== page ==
Flavors of Youth

Flavors of Youth is an anthology movie, collecting together three short tales (The Rice Noodes, A Little Fashion Show and Love in Shangai) with a core theme of love and loss. Each of the three films is set in a different part of China, although the over riding themes surrounding love and loss encompass friends, families and unrequited love.

The Rice Noodles introduces us to Xiao Ming, who reminisces about his youth, eating noodles with his Grandma and the girl he dreamed of as he grew older. In The Rice Noodles we are looking back at a time where people valued time, passion and care and this is reflected in Xiao Mings narration surrounding the creation of his favourite San Xian Noodles and the relationship he developed with his Grandmother as they spent every morning together outside the noodle shop. We follow him into his adolescence and his devotion to visiting his new favourite noodle shop, partially for the noodles, but also so he could catch a glimpse of the girl he fancied who never noticed him. As we follow him into adulthood his noodle consumption is one of convenience which he finds unsatisfying and it isn’t until his Grandmother passes away that he begins to reminisce for the noodle bars of his youth. The one element that stood out in this for me is the love and care that the author and animators have put into the scenes detailing how the San Xian Noodles were created and the reasons for the methods that the cooks would use. It left me with a hankering for Ramen, although diving into the cupboard for some instant Ramen (bought from our excellent local Chinese store) wouldn’t have been as satisfying as the chicken and sweetcorn noodle soup my other half used to make.

A Little Fashion show deals with two sets of relationships. The core focus is that between model Yi Lin and her sister Lulu who is a fashion student. The relationship between the two begins to falter as Yi Lins modelling career and relationships within that industry are suddenly challenged by new girl Shui Jing. As Yi Lin begins to push herself harder she also begins to push those that care for her further away until she ultimately becomes unwell. Upon leaving hospital, her sister and closest friend (who also happens to be her manager) have created their own fashion show especially for her and its through this that the two sisters grow closer together allowing both girls to achieve their career dreams simultaneously. There were times that I felt A Little Fashion show could have been more interesting, even within its short run time (although it felt longer than the other two), the tensions seemed to be resolved far too easily and the competition between Yi Lin and Shui Jing never really amounted to anything controversial. I couldn’t help thinking that some of the ideas here were done better in Satoshi Kon’s Perfect Blue which ultimately led to A Little Fashion Show being the less entertaining of the three films offered here.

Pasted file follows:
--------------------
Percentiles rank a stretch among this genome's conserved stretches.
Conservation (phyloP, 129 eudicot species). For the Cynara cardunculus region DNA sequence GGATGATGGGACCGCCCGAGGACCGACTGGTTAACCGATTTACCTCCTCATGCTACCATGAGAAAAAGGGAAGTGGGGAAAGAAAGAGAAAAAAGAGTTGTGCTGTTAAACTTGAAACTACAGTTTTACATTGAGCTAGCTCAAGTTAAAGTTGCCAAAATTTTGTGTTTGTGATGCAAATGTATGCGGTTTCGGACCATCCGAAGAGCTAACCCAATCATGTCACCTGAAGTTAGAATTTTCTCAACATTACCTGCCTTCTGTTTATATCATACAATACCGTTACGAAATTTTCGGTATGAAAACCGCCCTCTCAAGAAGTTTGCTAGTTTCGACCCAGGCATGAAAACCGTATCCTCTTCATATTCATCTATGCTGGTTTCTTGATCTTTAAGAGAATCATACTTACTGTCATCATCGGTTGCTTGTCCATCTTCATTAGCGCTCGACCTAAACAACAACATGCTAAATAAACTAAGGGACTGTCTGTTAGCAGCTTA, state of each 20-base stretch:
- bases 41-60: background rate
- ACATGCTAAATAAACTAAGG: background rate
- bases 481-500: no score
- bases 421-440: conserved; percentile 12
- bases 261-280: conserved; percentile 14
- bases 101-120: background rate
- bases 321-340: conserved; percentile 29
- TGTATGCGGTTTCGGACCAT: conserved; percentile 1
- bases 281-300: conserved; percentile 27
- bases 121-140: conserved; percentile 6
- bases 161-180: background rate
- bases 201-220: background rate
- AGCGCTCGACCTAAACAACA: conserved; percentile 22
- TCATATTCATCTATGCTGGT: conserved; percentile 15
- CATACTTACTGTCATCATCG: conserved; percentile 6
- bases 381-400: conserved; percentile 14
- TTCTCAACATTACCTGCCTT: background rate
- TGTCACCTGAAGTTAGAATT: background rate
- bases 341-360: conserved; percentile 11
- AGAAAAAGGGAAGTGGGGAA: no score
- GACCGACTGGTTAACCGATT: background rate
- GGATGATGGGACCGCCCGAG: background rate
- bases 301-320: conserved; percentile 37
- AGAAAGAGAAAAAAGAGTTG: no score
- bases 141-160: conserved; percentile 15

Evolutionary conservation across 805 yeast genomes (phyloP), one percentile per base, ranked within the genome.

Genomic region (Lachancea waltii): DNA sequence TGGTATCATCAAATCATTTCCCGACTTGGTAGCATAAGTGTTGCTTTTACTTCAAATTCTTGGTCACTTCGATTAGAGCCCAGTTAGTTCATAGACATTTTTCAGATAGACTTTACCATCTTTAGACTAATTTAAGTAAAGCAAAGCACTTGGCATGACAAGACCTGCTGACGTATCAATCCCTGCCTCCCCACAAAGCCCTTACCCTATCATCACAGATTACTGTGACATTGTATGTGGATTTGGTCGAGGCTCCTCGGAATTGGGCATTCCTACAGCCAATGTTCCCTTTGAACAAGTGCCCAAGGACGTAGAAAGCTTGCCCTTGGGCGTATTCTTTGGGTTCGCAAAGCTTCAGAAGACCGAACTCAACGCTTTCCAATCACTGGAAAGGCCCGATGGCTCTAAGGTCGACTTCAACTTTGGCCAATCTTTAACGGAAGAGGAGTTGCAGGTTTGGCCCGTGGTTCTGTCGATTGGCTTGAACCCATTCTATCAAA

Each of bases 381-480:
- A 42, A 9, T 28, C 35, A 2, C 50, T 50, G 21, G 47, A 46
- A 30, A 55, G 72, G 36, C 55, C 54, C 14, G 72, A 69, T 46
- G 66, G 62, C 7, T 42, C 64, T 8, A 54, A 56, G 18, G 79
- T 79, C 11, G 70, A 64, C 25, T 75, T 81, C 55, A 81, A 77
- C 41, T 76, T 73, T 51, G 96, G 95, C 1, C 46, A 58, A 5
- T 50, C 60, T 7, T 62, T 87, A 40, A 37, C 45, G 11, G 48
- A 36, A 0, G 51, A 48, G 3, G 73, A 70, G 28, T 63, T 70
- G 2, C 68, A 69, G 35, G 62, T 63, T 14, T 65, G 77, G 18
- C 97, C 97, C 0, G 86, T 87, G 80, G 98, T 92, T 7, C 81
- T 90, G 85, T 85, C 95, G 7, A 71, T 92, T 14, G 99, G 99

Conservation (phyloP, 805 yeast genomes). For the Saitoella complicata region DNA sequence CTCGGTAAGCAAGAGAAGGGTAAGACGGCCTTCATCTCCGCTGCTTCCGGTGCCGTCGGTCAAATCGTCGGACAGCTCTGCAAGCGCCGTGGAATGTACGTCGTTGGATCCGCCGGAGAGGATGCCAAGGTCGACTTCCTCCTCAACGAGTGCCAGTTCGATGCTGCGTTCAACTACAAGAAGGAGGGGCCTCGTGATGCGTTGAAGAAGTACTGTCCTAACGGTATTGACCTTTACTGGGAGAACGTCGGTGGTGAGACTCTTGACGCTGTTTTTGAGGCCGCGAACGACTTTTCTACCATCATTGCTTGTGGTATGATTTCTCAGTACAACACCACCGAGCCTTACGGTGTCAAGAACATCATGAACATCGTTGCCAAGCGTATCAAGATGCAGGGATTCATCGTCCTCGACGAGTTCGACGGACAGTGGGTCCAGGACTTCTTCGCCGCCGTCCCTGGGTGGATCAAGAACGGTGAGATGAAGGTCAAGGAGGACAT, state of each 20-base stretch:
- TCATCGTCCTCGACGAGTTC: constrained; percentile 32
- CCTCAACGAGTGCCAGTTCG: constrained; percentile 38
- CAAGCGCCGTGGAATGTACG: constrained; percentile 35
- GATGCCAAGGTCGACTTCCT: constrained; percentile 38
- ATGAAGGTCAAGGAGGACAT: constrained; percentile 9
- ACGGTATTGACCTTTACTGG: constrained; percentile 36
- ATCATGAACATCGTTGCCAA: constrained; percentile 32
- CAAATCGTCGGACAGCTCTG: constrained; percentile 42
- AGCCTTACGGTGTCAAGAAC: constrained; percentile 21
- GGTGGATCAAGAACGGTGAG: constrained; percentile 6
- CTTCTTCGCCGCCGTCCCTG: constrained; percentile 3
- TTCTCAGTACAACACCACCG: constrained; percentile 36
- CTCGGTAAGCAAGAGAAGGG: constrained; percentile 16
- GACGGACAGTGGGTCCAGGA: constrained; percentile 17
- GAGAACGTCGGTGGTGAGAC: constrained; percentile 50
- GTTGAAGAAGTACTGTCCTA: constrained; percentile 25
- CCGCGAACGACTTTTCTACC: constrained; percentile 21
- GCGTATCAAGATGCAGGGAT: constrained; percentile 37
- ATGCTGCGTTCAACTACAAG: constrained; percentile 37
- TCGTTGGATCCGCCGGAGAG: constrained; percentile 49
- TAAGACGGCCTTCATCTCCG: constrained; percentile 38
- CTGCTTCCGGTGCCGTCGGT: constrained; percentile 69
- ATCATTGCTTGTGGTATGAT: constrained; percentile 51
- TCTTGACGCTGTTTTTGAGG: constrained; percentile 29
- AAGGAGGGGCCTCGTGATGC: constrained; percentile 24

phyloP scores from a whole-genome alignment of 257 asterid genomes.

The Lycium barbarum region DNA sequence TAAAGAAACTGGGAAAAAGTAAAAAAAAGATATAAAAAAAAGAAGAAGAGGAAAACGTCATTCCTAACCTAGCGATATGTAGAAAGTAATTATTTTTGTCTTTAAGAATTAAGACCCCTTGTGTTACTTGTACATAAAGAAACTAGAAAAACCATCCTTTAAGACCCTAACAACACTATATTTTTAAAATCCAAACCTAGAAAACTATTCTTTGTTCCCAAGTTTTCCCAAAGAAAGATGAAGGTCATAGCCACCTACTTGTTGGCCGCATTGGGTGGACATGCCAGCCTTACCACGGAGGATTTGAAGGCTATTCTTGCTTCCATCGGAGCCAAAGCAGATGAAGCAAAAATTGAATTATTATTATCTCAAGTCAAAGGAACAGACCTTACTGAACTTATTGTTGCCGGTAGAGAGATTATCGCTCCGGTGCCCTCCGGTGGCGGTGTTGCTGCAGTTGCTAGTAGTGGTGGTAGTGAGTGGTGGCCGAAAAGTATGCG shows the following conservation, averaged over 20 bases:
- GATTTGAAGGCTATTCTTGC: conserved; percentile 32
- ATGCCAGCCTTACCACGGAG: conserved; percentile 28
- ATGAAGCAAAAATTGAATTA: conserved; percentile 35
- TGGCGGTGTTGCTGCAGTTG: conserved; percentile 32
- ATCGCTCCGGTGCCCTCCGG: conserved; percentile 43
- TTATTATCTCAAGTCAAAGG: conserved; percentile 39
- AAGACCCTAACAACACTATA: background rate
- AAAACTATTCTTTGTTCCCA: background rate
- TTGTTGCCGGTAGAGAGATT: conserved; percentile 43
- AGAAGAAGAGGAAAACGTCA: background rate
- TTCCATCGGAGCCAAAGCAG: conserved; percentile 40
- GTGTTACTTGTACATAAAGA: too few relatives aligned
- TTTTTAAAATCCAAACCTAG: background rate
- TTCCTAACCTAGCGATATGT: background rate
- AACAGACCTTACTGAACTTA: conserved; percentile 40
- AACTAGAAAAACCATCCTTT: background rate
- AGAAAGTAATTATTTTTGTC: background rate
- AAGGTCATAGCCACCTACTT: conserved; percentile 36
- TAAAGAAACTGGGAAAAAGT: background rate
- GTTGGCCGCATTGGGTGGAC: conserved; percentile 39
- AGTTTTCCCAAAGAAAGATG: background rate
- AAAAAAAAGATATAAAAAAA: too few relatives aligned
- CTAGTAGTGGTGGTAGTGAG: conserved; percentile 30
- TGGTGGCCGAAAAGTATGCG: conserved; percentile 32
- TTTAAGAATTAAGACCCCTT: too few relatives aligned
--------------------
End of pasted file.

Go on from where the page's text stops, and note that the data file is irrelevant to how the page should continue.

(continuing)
Lastly we had Love in Shangai, which deals with a more standard unrequited love tale. In Love in Shangai we follow Li Mo and Xiao Yu, whom both have strong feelings for each other although neither ever fully admits it. When Li Mo tells Xiao Yu and their mutual friend that she’s applying for one of the top schools Xiao Yu becomes determined to shake his slacker image and also pass the entrance exam to attend. This he manages, unforunately Li Mo doesnt and her father beats her ultimately putting her into hospital. The budding relationship between the two falls down due to the distance between them but we’re shown just how intense their feelings are for each other due to some cassette tapes the pair record of the conversations that they have. We leave the story on a bit of cliffhanger as Xiao Yu has returned to Shangai and its inferred that Li Mo visits him at his new place of work.

Flavors of Youth as a complete package then is rather soft and fluffy, at just over an hour long theres not really room for any of the three stories to breath properly, although the foundations are there for something more. Its undoubtedly very pretty, with some wonderful landscape shots and as already mentioned the scenes of noodles being made will leave you salivating. Unfortunately the relationships are just too basic and leave the viewer wanting a little more meat on the bone. Don’t get me wrong, Flavors of Youth isn’t a bad movie, but when theres other options out there, such as the wonderful Your Name or The Girl Who Leapt Through Time that will easily fulfill any romantic itch, this is one thats best enjoyed for its visuals.


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2 thoughts to “Flavors of Youth”

    1. I definetly would have loved the first part being longer and more fleshed out. Mind you I could have watched a whole hour of just the making of noodles animated!

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